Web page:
An ad in the New York Review of Books announces a film—being shown in a few major cities—with the title Paul Goodman Changed My Life. The ad describes the subject of the film as “the most influential man you’ve never heard of,” and A. O. Scott of the New York Times offers the opinion that “the time is surely right for a Goodman revival.”
I’ll reserve the term “revival” for more eternally significant matters, but I would certainly like to see some renewed attention to Goodman’s writings. I read him with great profit in the 1960s and ’70s. I regularly assigned his books Growing Up Absurd (1960) and People or Personnel (1965) as readings for my classes in social philosophy. I even went out of my way to hear him speak on a couple of occasions.
To admit that interest in Goodman’s thought requires some explaining. Goodman, who died in the early 1970s, was a self-proclaimed anarchist who was a mentor to the radical student movement; he was also very open about his active “bi-sexual” lifestyle. For all of that, though, I still claim him as one of the important influences on my own thinking as I was working through some of my own theological views.
Where he was of specific help to me was on the subject of original sin. To be sure, that was not a subject he would claim as within his scope of interests. But Goodman did have a clear sense that there was something deeply wrong with the ways in which human beings dealt with the patterns of our interaction. His “people or personnel” disjunction is a clear example. My favorite Goodman-esque example was the way libraries were run. (I say “were run” here because new technologies have dramatically transformed the way a library functions these days.) Goodman would ask the simple question: Why do we have libraries? And the simple answer was: to make it easy for people to have access to books. Library classificatory systems—the Dewey Decimal System, for example—that kind of thing was invented in order to facilitate the original reason for having libraries at all: books were placed in a prescribed order on neatly arranged shelves so that people could find them easily.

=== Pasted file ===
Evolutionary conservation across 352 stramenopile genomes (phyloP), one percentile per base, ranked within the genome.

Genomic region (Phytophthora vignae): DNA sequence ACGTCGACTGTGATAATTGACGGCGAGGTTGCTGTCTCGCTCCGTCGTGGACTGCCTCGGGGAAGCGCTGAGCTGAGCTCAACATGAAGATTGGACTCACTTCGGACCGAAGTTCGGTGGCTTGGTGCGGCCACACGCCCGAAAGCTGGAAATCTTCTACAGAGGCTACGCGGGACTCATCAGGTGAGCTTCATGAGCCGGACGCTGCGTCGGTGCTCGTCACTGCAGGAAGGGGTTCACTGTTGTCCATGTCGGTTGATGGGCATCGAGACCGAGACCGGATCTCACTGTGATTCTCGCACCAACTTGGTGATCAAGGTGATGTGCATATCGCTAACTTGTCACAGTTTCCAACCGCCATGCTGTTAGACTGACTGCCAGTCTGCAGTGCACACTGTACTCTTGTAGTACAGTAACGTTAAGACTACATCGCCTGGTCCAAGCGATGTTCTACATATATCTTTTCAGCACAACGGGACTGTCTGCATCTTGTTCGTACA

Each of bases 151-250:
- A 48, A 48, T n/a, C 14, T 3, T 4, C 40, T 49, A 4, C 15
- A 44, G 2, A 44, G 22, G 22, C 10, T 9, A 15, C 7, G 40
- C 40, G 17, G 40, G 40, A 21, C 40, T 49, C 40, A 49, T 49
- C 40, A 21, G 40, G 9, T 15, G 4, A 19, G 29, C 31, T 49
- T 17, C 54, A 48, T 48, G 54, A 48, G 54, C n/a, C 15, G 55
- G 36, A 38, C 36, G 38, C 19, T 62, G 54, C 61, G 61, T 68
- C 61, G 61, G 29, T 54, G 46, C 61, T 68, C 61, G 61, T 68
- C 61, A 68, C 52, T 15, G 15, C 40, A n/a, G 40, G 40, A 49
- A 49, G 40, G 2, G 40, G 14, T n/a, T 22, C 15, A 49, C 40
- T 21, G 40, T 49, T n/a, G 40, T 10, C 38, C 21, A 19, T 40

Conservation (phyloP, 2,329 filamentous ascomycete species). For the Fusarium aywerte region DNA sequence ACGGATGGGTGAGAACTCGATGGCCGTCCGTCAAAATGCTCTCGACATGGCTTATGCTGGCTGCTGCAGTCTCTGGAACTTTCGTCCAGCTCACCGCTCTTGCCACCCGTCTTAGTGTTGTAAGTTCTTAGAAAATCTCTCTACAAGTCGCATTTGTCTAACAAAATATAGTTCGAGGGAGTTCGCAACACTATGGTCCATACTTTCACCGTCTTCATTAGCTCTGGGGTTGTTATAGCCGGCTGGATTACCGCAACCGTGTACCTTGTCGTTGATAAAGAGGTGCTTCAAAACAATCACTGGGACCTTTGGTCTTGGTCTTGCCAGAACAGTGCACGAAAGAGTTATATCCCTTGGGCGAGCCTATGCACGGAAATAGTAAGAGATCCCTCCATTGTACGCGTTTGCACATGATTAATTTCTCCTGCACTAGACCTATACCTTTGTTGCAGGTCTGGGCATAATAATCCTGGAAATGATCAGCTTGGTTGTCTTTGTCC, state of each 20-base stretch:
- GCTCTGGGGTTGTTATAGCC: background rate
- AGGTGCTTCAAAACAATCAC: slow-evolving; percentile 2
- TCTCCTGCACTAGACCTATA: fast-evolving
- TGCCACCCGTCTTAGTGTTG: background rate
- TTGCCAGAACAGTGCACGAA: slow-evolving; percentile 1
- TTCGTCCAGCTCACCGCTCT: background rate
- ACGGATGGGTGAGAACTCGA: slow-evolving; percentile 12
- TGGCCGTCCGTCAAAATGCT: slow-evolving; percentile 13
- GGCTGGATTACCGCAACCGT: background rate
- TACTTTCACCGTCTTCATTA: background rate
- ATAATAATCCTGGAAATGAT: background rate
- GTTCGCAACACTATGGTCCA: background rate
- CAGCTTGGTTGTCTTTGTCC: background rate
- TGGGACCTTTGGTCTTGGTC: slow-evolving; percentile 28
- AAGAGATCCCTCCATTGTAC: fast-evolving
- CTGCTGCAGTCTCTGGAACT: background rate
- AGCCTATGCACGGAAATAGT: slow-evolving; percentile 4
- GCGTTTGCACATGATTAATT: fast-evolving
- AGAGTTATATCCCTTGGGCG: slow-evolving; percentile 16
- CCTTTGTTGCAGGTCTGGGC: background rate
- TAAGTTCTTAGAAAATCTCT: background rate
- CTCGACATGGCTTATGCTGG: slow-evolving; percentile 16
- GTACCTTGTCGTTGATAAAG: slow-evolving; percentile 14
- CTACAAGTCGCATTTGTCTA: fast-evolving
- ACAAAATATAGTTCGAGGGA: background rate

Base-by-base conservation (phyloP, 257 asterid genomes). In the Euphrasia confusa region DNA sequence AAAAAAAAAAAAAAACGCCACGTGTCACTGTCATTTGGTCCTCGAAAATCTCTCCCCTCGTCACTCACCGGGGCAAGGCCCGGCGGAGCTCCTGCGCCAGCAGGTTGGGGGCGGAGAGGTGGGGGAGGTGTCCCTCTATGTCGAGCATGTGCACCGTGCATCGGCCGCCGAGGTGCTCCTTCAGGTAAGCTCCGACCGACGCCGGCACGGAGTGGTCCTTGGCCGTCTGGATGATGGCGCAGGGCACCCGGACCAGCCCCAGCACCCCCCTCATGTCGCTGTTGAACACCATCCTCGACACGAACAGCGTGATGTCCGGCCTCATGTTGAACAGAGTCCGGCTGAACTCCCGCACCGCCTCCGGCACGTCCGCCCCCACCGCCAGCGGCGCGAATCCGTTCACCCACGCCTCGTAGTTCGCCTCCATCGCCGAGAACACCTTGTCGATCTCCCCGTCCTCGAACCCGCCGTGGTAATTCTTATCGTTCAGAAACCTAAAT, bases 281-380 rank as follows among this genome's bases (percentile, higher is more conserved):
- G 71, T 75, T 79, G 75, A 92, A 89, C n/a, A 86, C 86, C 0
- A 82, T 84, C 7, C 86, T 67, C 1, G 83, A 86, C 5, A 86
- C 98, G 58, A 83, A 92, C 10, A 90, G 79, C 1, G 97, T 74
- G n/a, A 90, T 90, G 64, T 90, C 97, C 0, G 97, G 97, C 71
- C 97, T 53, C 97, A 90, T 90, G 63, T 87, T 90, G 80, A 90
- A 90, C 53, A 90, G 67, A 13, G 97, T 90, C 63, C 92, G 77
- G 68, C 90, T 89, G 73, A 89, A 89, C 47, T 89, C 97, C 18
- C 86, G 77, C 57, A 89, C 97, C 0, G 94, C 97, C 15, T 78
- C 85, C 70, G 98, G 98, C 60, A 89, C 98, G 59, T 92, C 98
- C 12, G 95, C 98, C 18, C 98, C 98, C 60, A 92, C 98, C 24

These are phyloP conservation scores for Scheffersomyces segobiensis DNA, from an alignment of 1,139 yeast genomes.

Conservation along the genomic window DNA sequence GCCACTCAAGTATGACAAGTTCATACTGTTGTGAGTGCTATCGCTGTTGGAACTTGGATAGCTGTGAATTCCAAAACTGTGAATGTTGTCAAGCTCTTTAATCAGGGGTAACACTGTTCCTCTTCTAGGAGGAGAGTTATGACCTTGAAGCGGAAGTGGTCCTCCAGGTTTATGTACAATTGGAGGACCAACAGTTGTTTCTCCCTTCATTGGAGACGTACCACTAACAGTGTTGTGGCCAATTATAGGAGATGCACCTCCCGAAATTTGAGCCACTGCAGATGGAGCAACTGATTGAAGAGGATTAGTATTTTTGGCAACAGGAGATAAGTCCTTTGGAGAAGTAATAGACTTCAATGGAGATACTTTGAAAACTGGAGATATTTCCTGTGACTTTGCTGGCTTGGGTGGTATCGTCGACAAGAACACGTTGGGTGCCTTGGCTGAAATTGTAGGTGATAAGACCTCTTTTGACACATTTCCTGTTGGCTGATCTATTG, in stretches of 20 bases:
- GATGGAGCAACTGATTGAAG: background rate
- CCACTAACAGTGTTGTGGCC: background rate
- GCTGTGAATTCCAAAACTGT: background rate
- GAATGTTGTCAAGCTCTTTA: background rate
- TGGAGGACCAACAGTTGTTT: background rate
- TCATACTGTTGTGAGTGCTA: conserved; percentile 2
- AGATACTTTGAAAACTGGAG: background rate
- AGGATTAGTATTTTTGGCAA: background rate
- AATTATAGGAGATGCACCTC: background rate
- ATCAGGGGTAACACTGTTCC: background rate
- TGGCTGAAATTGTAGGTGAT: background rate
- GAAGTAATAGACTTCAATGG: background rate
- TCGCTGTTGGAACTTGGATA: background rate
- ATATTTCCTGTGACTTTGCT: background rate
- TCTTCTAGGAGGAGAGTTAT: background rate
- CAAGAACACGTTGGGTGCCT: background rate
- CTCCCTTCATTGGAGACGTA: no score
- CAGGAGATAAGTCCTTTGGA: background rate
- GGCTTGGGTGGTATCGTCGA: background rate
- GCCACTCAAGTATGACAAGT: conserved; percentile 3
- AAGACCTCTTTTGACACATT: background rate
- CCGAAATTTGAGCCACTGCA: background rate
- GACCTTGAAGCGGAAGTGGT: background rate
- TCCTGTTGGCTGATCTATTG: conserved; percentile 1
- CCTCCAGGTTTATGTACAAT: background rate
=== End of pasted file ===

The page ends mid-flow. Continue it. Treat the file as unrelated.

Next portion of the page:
As libraries evolved, though, Goodman would argue, something perverse happened. The maintenance of neatly arranged shelves of books with assigned numbers became the real goal of the library. I heard Goodman tell the story this way. He was convinced that in the university libraries that he frequented, each morning the head librarian would give this speech to the gathered staff: “OK, folks, in a few minutes the enemy will invade, and your job is to make it as difficult as possible to disrupt the organization of this library. Once again today we must do all we can to keep those books lined up on those shelves, where they belong!”
The point was that the originally intended beneficiaries of library services, real people who wanted to read books, had become “personnel,” would-be readers who now posed a threat to the orderly library system. And I like what the example illustrates, even though I see it as unfair to the actual librarians that I know.
What I continue to find helpful in this is the way Goodman’s line of argument illuminates an understanding of the patterned behaviors of our shared sinfulness. Think, for example, of the phenomenon of legalism. Why did God command Sabbath rest? The obvious answer is that resting one day in seven is good for us as human beings. Jesus makes this point in Mark 2:27: “The Sabbath was made for man, and not man for the Sabbath.” But—to generalize—we often take the Law that God intends for our flourishing and we make conformity to the Law itself as the goal of the Christian life. This reverses the original design. We are seen as serving the Law, rather than as created human beings who have been given Lawful guidance from our Maker about how best to flourish in our humanness.
The title of the new Goodman film does not apply to me. Paul Goodman has not “changed my life.” But he did give me some insights that illuminate for me some enduring and regrettable features of our human condition.